So is there a conflict of mainstream and experimental when releasing a new remix or track? How do you balance out the two?
There’s always that issue, but I’m just doing what I feel like at the moment!
What are some of your favorite Asian films or anime?
Any movie with Donnie Yen! Anime…I am a bit behind these days but used to watch a lot of Naruto.
Tell us about the bootleg pack, how you embrace social media, and musical plans for when you hit 40K!
Social media has made a big impact for everyone I think, music can reach anyone in the world now! A lot of new talent and bedroom producers come out of this, so that is great. I think Soundcloud has been the biggest for me, being able to share my music to people who have never heard of me or been to any shows. 40K…I don’t know yet, maybe some free original music
If you were to give any tips to an upcoming producer, what would you say is a truly important thing to learn first, when producing? Small tips, that makes big impacts and is something for everyone (from your point of view), to make things better?
Definitely learn the ins and outs of whatever DAW you are using, it’ll allow you to be more creative when you need to.There’s also a lot of information on the internet, so make use of that! When I learned, it was just all trial and error, no Youtube [laughs]!
Tell us about your 2014 plans, tours, and etc. You’ve already released a handful of new tracks and remixes…what is ahead?!
Tons of original music!!! And hopefully making more stops in new cities!
Be sure to get this smash exclusively on Beatport NOW and pick up Ken Loi’s Amorphous EP now!
Beatport Link - http://bit.ly/TooLateStarbright
Youtube - http://www.youtube.com/user/kenrloi?feature=watch
Soundcloud - https://soundcloud.com/kenloi/ken-loi-zashanell-infinitee
Yumiko Glover’s discusses her ongoing research about contemporary social issues in Japan not only through her prolific artistic output but also through frequent presentations for the Sociology of Japan and Women’s Studies course at University of Hawai’i Honolulu Community College. Upcoming exhibits include a survey of modern and contemporary Japanese erotic art at the Honolulu Museum of Art (November 20, 2014-March 15, 2015), where her work will be featured alongside established artists such as Masami Teraoka. Read below for the full interview…
As an artist, what is the biggest gap to bridge between modern sociology of Japan and Women’s Studies?
Modern Sociology of Japan and Women’s Studies are the two courses at the University of Hawaii Honolulu Community College to which I regularly give presentations as a guest speaker. The title of my presentation is “Japanese Social Issues through Art Work.” Although they are two different courses of study, I discuss the economic, historical, ideological and political aspects of certain phenomena that I incorporate into my artwork, so it fits well with both subjects.
For those unfamiliar, even the art of anime has ‘ecchi’ and ‘moe’. From your perspective, what is the psychology behind implementing erotica in Japan’s modern animation and figure drawings?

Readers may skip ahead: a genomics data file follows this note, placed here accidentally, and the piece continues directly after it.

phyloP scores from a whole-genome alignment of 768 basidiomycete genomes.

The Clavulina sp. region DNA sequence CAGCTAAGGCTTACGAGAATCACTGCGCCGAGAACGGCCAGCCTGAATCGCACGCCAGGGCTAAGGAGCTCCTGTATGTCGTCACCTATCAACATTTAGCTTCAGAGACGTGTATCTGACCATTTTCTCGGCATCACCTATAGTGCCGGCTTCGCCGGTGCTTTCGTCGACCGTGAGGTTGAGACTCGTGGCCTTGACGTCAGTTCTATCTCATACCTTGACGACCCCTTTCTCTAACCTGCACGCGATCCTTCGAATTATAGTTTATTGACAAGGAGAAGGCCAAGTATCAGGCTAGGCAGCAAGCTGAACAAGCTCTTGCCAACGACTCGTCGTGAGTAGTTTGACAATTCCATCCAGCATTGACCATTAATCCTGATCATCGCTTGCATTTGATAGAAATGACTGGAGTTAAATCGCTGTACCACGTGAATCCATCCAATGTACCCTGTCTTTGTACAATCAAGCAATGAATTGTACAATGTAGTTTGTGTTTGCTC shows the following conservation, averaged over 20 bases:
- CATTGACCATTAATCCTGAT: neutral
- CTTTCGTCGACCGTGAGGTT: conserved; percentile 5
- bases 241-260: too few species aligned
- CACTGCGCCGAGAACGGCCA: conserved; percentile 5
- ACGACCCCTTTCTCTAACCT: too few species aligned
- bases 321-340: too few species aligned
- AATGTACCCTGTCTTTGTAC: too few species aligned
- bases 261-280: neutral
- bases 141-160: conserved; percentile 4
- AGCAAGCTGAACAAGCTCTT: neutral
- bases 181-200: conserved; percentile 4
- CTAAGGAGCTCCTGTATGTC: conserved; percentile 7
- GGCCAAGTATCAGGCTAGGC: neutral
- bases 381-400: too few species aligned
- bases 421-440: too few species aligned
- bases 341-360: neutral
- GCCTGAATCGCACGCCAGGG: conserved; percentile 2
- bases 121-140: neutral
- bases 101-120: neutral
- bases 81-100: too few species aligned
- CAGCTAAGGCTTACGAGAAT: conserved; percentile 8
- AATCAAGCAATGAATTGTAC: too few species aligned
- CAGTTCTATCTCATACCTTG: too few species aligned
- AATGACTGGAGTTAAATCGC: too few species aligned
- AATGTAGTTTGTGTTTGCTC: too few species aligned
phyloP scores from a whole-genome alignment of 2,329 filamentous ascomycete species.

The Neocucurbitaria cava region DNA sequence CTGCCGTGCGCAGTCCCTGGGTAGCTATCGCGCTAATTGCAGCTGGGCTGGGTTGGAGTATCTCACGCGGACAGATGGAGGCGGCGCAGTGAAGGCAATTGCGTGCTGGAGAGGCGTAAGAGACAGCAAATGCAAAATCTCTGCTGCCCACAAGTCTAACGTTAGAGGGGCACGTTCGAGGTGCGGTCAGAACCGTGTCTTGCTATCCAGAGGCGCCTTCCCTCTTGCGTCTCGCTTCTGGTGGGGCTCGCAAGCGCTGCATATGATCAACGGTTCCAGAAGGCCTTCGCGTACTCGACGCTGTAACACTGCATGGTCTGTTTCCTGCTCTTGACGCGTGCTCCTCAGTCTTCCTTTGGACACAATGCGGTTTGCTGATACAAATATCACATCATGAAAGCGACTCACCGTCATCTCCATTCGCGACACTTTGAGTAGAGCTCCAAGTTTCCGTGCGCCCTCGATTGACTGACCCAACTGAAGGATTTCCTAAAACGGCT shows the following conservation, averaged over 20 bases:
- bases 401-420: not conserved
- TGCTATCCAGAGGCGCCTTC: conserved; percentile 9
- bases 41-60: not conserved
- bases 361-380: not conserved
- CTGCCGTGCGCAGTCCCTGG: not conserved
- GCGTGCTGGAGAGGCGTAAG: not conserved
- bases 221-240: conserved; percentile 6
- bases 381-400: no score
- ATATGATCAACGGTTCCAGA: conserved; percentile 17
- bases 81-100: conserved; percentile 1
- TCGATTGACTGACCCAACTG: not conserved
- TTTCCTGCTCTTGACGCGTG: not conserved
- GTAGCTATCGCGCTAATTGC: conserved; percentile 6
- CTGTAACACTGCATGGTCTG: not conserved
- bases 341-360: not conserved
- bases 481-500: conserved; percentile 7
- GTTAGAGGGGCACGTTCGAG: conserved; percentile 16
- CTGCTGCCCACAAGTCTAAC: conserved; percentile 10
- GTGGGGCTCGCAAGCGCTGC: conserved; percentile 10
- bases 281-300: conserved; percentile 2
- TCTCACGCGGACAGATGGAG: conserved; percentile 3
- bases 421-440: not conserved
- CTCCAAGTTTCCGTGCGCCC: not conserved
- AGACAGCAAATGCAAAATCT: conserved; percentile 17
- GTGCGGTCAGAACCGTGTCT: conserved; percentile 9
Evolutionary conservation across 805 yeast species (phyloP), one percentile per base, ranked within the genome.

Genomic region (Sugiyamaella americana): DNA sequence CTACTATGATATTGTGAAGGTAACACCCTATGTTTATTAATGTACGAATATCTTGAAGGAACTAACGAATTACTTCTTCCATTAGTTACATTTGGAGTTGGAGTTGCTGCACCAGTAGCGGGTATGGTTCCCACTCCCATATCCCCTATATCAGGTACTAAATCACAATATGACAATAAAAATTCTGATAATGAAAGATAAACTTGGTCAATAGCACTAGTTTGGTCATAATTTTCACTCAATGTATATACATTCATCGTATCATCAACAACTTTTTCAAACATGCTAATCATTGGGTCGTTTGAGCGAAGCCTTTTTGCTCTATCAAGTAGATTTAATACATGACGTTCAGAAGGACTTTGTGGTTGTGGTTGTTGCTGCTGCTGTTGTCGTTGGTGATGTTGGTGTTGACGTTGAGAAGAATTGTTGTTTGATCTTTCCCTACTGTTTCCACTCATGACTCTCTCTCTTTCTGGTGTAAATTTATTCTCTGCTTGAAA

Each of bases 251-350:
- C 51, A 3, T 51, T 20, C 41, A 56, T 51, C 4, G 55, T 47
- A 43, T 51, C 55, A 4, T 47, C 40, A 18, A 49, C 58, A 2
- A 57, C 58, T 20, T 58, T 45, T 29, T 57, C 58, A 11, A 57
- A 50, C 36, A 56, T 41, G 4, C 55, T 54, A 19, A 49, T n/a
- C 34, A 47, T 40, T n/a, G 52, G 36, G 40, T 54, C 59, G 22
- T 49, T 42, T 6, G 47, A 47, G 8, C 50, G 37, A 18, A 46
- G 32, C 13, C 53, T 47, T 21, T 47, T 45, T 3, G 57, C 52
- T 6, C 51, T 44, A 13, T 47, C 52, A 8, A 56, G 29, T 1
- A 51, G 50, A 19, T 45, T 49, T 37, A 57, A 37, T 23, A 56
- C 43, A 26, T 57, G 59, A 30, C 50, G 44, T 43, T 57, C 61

Implementing erotica in art work was common in Japan from way back in the Edo period (1615-1868) as it appeared in shunga. You can find strong influences of shunga in Japan’s modern animation and figure drawings. Shunga in the Edo period and today’s erotica in anime both fulfill viewers’ curiosities and sexual desires on some level. The difference I believe is that Edo people still had real relationships with human beings while they enjoyed viewing shunga. On the contrary, there are large numbers of people in present day Japan who are not only physically satisfied by erotic animation and games but are also content to maintain imaginary relationships with their characters in that virtual world.
Tokyo of the 1960s and 1970s saw a lot of happenings and performances taking place on the streets, but this rarely occurs now. What has changed about the way people use the streets?
The reasons for using the streets of Tokyo are different today. The people in the 60’s and 70’s, who used the streets to appeal, demonstrate or protest against their principles such as the art movement, politics, or war. They could form a large group with like-minded people without using the internet or text messages. On the other hand, people in today’s Tokyo use the streets to express their personal tastes quietly and individually. For example, you can see all kinds of people in cosplay, Lolita, Harajuku kawaii, in Harajuku/Omotesando area, but their purpose is mainly as a fashion statement and to attract attention. People’s reactions are corresponded or communicated through text messages and SNS.
I’d like to add my personal experience on the street in Tokyo since much of my current artwork is produced in response to a scene I witnessed on street near Harajuku Station in Tokyo in the summer of 2006. I approached a large crowd of middle-aged men who were sitting on the ground holding cameras with large telephoto lenses. The subjects of their interest were girls in their teens wearing French maid costumes, sitting on the sidewalk posing in ways that intentionally revealed their underwear. I learned that this was not a commercial or professional photo shoot, and that there were similar crowds formed regularly in locations throughout Tokyo. The shock and anger I felt at that moment only grew stronger as I studied the background of this social phenomenon. This experience later became the subject of my BFA thesis and is an ongoing painting series, which is entitled: “Moe” Elements of the Floating World.
Focusing back to your artwork, do you paint scenes or objects that act as an indirect satire on society or human behavior?